Reverence for the child is, first, reverence for life itself, and reverence for the mysteries of the timeless cycle by which all life appears, grows, matures, reproduces itself, and reenters the maturational cycle. Dr. Montessori, a medical scientist who was deeply religious, arrived at a grandly cosmic scheme of education based on the fundamental needs and natural tendencies of all people. Montessori elementary education in particular is known as Cosmic Education, an integrated understanding of the manner in which all things are related and interdependent. The late Camillo Grazzini, AMI elementary trainer in Bergamo, Italy, and seminal thinker, said:
“It is this vision of an indivisible unity made up of energy, of sky, of rocks, of water, of life, of humans as adults and humans as children that lends a sense of the cosmic to Montessori’s thinking. This cosmic sense pervades all of Montessori’s work, both her thinking and her educational approach for all of the different planes and stages of development of the human being: from birth without violence to the Infant Community, to the Casa dei Bambini [primary], to the elementary school, to the Erdkinder [farm school] community for adolescents.
“Quite clearly, then, this cosmic vision belongs by right to the whole of the Montessori movement: it is indeed the key which gives us a shared direction and a common goal in our work.” 4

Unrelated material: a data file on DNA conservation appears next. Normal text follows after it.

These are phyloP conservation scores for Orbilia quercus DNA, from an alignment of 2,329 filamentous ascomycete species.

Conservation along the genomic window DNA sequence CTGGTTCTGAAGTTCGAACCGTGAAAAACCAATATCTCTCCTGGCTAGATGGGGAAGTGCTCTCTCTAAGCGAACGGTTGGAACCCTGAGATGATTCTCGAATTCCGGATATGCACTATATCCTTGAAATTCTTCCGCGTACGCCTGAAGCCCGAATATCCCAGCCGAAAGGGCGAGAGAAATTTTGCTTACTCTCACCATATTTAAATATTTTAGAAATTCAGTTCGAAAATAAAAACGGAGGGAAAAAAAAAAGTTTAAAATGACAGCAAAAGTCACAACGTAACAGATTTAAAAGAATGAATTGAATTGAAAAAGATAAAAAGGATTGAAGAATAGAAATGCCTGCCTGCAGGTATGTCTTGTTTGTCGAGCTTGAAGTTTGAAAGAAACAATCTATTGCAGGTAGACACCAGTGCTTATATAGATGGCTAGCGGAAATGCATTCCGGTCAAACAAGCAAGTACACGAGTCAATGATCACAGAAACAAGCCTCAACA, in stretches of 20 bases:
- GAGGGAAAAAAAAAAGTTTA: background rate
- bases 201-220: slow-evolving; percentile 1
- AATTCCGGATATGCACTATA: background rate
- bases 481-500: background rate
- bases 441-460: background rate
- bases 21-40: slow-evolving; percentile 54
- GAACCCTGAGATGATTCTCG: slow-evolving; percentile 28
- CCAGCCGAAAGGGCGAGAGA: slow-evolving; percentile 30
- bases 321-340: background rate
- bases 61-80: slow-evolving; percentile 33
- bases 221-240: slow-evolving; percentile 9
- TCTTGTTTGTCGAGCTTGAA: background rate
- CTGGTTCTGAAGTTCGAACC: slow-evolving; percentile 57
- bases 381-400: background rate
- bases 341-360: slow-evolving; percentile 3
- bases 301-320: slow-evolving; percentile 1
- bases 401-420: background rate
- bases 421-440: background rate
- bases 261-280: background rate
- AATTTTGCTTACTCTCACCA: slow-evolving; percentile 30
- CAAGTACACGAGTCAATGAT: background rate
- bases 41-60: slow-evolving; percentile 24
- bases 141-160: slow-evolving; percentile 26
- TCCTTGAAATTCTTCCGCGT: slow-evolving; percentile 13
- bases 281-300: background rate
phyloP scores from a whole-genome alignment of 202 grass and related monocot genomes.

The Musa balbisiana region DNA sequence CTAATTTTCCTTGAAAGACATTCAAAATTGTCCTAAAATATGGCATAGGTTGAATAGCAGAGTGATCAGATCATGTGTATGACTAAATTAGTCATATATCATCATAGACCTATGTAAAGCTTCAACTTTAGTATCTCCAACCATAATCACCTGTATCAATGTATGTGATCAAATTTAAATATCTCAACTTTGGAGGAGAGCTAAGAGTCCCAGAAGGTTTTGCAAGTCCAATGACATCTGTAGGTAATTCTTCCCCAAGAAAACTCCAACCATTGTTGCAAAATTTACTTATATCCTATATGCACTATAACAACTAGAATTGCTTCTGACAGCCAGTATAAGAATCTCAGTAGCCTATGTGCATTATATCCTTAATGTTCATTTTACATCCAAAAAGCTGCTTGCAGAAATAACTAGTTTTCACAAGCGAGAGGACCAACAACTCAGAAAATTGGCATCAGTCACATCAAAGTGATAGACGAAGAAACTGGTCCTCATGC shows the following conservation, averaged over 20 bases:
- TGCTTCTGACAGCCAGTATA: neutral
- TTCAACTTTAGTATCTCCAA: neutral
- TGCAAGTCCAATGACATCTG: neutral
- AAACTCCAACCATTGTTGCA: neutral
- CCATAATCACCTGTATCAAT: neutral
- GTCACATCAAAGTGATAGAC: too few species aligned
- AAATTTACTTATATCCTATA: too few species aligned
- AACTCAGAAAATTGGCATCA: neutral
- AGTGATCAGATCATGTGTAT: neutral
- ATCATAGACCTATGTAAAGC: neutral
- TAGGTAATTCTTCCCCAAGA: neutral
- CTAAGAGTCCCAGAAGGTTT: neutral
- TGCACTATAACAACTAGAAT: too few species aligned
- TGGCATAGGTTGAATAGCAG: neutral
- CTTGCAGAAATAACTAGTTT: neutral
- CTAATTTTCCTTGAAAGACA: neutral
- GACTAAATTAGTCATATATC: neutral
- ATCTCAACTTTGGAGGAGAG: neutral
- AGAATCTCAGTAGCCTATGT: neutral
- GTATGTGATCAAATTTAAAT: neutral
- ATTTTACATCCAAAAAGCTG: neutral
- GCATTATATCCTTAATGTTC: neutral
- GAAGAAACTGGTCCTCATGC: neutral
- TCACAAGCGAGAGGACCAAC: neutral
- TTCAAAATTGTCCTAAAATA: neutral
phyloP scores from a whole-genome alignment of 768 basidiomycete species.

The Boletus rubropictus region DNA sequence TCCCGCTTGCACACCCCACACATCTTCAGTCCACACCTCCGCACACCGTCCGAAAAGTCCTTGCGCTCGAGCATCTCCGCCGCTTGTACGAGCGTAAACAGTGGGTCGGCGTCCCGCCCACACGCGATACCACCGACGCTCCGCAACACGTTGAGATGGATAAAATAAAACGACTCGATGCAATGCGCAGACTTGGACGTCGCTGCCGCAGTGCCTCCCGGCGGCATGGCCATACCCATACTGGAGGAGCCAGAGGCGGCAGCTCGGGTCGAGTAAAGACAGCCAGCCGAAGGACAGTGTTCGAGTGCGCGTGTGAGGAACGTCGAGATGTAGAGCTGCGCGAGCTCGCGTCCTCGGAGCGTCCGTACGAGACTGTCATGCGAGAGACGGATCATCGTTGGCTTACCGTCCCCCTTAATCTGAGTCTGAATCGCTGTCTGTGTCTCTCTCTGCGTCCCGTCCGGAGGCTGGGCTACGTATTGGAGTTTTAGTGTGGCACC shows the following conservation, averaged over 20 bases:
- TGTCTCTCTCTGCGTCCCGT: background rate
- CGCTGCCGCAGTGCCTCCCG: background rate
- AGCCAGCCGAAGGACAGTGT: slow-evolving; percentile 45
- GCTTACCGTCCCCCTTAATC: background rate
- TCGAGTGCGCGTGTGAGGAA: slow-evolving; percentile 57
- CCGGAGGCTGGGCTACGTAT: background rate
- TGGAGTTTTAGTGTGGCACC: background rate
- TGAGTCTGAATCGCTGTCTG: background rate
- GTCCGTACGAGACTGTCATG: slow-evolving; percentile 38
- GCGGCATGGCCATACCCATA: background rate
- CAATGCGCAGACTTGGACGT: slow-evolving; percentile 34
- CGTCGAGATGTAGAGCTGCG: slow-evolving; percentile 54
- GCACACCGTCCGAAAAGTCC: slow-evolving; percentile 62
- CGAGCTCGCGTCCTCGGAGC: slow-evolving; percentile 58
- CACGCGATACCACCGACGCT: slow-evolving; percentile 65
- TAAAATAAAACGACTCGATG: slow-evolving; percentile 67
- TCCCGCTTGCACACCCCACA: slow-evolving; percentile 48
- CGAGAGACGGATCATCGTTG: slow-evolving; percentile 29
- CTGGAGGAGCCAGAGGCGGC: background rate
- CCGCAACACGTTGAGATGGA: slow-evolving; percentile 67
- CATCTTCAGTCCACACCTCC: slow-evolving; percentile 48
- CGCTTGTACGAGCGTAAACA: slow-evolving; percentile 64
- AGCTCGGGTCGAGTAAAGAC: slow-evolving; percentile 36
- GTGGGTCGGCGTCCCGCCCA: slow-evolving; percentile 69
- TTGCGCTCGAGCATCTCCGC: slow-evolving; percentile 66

We see clearly Dr. Montessori’s reverence for creation, for life, and for the human role in the cosmic drama. Her life’s focus was on that point in the cycle where new life begins; where the life energy is fresh, unsullied, bursting with potential—The Child. As no scientist or philosopher before her, she comprehended the magnitude of each little life, each little child who miraculously conquers the obstacles of the world, building a life of uniqueness, purpose and meaning:
“I … stood in still and silent admiration of this spontaneous activity of the children. The greatest triumph of our system of education will always be to obtain the spontaneous progress of a child.” 5
Our reverence, therefore, is not for the individual child, but for the divinely mysterious process by which each and every child self-creates, manifesting the life potential by incarnating the surrounding environment. Then our role becomes self-evident—that we must support life; that education is and must be support for life; that we must remove obstacles to development; and that above all we must not be the obstacles to development. What Montessori said about teachers may be appropriate for all adults:
“When [the teacher] feels herself aflame with interest, ‘seeing’ the spiritual phenomena of the child, and experiences a serene joy and an insatiable eagerness in observing them, then she will know that she is ‘initiated.’ Then she will become a ‘teacher.’” 6
1Maria Montessori, 1916/1965, Spontaneous Activity in Education, vol 1, The Advanced Montessori Method, p 50. NY: Schocken.
2Maria Montessori, 1949/1972, Education and Peace, pp 123-124. Thiruvanmiyur: Kalakshetra.
3Ibid, p 183.
4Camillo Grazzini, ‘Maria Montessori’s Cosmic Vision, Cosmic Plan and Cosmic Education,’ pp 81-82, Conference Proceedings. Paris 2001.
5Maria Montessori, 1948/1967, The Discovery of the Child, p 168. NY: Ballantine.
6Maria Montessori, 1916, 1965, pp 140-141.